A new report from the Climate Action Tracker has concluded that we have at our fingertips the opportunity to make huge emissions reductions by applying the highest existing minimum energy performance and labeling standards for lighting and appliances in buildings.
As people around the world switch off their lights for “Earth Hour” this weekend, a new analysis shows the world could make huge reductions in global warming by simply adopting the highest existing energy related standards for lighting and appliances. This can be achieved at net zero costs for consumers and with substantial co-benefits to health, according to the Climate Action Tracker.
Rotting food has been fingered for its huge role in causing climate change. New Zealand alone throws away 122,000 tonnes of food a year - which oozes greenhouse gases as it rots. But new research shows globally, the situation is even worse. Claire Fyson from Climate Analytics talks to Radio New Zealand about the Climate Action Tracker report on decarbonising the agricultural sector.
A new analysis of agricultural emissions by the Climate Action Tracker shows that reducing emissions through changes in farming practices alone will not be enough to limit global warming to 1.5°C, but changing our diets and reducing food waste could make significant additional reductions, which calls for a much more holistic approach.
A new analysis of agricultural emissions published this week by Climate Action Tracker has pointed out that reducing agricultural emissions through farming practices alone won’t be enough to limit global warming to 1.5°C, but that reducing food waste and changing societies diet could deliver the necessary changes.
Governments are wrapping up a meeting in Bonn, Germany, to figure out how to implement a global climate agreement. The conference has focused on the pledges to reduce greenhouse gas emissions, which nations made two years ago in Paris. But even as negotiators debate the details, scientists are warning that carbon dioxide levels are again on the rise, and the efforts in Paris may not be enough.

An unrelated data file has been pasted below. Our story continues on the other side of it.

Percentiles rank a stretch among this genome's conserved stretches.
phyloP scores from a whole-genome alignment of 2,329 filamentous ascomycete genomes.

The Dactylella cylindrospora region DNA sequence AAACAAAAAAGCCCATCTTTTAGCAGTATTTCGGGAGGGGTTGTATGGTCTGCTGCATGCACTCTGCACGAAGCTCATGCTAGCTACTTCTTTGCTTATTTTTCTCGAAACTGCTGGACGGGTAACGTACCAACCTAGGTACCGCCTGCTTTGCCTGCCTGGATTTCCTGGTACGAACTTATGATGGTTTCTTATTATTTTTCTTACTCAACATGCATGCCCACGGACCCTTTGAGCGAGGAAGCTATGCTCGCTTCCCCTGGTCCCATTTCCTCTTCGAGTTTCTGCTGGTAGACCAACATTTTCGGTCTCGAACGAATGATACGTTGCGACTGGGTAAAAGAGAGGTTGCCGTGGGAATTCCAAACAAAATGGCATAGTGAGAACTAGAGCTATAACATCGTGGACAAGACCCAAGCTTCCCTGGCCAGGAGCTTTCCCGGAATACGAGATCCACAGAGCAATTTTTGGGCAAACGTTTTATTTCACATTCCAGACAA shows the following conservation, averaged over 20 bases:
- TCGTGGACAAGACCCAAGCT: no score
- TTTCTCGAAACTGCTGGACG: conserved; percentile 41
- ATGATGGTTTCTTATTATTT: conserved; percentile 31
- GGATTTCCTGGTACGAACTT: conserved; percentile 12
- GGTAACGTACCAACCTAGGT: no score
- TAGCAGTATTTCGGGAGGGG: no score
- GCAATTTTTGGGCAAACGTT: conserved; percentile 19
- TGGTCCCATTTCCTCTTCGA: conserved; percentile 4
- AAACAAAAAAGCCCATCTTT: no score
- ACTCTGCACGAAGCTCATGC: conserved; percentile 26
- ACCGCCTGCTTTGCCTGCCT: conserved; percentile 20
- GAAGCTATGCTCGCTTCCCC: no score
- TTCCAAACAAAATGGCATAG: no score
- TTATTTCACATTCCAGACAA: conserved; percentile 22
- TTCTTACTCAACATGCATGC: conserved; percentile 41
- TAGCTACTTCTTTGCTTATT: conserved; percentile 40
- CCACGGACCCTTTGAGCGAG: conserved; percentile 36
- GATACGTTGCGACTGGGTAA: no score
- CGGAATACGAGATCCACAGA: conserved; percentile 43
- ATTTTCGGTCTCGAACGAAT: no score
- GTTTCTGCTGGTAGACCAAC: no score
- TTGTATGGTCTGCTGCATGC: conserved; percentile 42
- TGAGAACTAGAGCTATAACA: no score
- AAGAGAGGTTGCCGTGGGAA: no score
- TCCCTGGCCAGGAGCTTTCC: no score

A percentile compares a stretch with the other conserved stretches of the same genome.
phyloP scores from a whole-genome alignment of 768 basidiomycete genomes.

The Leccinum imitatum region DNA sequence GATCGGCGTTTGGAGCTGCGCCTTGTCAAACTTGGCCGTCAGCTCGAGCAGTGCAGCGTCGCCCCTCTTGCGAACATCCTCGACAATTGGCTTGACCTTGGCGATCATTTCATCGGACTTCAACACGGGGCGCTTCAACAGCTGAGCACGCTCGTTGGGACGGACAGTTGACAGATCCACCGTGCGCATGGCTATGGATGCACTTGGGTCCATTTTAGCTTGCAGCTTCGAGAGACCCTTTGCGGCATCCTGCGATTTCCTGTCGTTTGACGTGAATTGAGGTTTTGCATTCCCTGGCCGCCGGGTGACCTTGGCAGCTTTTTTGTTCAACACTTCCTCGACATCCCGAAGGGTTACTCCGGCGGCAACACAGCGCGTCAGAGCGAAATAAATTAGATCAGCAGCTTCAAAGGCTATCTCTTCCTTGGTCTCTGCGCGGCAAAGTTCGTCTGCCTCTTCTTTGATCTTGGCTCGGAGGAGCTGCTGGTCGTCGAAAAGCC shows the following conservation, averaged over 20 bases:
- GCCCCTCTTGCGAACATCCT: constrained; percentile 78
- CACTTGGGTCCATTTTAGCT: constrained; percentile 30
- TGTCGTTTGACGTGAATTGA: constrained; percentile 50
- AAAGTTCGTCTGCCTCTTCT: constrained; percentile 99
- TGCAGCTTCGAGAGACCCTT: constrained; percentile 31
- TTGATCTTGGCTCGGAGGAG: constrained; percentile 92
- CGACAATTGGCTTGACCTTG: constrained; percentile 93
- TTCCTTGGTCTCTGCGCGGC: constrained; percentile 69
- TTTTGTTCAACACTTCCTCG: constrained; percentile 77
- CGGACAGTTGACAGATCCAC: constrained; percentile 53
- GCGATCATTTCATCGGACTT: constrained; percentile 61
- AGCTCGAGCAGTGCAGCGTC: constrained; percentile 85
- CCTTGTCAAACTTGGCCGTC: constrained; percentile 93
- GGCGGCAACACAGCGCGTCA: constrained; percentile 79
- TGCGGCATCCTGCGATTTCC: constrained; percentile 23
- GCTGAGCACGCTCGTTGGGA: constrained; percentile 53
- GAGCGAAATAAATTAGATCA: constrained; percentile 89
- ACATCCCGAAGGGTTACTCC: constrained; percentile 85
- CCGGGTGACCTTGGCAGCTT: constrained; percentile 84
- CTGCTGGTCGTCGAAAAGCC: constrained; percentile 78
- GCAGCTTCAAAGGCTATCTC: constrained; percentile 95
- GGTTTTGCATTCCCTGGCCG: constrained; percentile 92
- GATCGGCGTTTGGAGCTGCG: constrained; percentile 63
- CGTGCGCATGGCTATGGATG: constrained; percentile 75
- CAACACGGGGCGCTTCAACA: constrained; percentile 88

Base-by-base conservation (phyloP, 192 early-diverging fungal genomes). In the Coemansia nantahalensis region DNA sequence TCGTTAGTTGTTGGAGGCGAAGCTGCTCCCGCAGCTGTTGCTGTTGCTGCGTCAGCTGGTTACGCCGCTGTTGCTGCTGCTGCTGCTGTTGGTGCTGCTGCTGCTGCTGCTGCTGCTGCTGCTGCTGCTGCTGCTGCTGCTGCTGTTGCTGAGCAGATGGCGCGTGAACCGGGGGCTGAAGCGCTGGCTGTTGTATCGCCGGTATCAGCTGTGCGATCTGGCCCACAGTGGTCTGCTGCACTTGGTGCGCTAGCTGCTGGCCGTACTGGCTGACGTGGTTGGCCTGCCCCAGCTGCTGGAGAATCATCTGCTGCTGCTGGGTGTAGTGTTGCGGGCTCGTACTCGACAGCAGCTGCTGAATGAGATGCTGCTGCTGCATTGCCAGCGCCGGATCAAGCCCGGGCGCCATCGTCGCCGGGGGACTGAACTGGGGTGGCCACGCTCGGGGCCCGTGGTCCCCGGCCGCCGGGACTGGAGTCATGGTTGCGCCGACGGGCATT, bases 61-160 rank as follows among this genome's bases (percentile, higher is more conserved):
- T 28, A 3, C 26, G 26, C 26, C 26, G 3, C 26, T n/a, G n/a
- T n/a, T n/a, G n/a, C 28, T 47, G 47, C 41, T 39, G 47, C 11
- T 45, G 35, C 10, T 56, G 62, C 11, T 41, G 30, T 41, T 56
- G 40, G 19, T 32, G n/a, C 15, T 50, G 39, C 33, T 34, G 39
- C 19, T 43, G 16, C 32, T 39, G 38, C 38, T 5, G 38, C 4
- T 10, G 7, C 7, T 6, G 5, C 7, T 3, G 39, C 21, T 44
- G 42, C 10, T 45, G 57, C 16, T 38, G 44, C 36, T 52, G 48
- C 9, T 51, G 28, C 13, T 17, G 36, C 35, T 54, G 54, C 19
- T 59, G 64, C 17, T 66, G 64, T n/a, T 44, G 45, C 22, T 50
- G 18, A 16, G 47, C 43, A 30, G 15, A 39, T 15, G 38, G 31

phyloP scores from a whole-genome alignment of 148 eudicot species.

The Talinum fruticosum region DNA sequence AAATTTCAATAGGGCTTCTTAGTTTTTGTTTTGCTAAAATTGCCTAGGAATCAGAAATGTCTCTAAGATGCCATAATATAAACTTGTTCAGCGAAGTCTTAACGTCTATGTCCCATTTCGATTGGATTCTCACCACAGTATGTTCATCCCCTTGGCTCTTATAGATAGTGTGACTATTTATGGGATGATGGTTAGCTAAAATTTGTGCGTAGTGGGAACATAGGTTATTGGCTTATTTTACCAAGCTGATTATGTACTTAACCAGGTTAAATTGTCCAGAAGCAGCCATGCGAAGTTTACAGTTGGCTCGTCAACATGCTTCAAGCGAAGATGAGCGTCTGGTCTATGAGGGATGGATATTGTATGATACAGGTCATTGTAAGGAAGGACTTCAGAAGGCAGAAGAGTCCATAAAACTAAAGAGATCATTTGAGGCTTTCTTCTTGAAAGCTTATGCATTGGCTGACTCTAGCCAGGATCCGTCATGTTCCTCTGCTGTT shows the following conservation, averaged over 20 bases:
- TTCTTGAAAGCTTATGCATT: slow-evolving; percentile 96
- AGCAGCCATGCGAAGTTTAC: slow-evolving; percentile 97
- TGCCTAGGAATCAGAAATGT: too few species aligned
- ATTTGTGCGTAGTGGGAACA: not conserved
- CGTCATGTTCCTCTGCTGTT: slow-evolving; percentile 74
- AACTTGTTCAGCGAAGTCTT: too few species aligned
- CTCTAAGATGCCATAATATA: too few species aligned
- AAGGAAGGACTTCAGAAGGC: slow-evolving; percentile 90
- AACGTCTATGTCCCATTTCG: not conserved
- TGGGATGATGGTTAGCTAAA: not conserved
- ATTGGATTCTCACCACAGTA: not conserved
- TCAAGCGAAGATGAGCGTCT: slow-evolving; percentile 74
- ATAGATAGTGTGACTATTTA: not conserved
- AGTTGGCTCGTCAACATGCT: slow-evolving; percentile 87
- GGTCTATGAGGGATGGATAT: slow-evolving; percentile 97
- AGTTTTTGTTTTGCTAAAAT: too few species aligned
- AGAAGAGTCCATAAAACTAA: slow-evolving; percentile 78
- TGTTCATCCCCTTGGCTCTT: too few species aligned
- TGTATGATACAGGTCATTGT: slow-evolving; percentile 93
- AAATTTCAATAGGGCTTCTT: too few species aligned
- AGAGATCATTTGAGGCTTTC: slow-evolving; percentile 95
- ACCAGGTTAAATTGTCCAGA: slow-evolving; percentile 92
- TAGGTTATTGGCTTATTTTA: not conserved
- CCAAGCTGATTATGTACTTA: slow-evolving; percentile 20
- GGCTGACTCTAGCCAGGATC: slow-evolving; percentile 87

BONN, Germany (Reuters) - Global warming is likely to be slightly less severe than previously expected thanks to stronger climate policies by China and India that will offset less U.S. action under President Donald Trump, a study showed on Wednesday.
As people around the world switch off their lights for “Earth Hour” this weekend, a new analysis shows the world could make huge reductions in global warming by simply adopting the highest existing energy related standards for lighting and appliances. This can be achieved at net zero costs for consumers and with substantial co-benefits to health.
This Climate Action Tracker briefing is part of its decarbonisation series. It looks at options for mitigating non-CO2 emissions from agriculture from two angles: key areas “on the field,” and trends in consumer behaviour. It addresses three main areas of action: changing farming practices, reducing food waste, and changing diets.
This briefing is the annual Climate Action Tracker estimate of global progress towards the Paris Agreement goals, with some positive and negative findings. While there is a significant improvement on climate action globally, despite US rollbacks, President Trump’s announced intention to withdraw from the Paris Agreement, has led to a significant deterioration in the effect of Paris Agreement commitments (NDCs)—by about 0.3°C.
This memo is part of the Climate Action Tracker’s decarbonisation series, and looks into what measures are needed to decarbonise the heavy industry sector – cement and steel – to meet the Paris Agreement’s 1.5°C limit.
The Climate Action Tracker (CAT) has updated its government climate action rating system to better reflect the Paris Agreement’s 1.5°C long term warming limit. This briefing explains the new categories, which help to highlight the adequacy and fairness of government climate commitments for the Paris Agreement.
As part of its decarbonisation series, the Climate Action Tracker looks at the future of natural gas and finds that it is limited, even as a bridging fuel. Continued investments into the sector create the risk of breaching the Paris Agreement’s long-term temperature goal and will result in stranded assets.
The Climate Action Tracker briefing on climate action in China, India and the United States.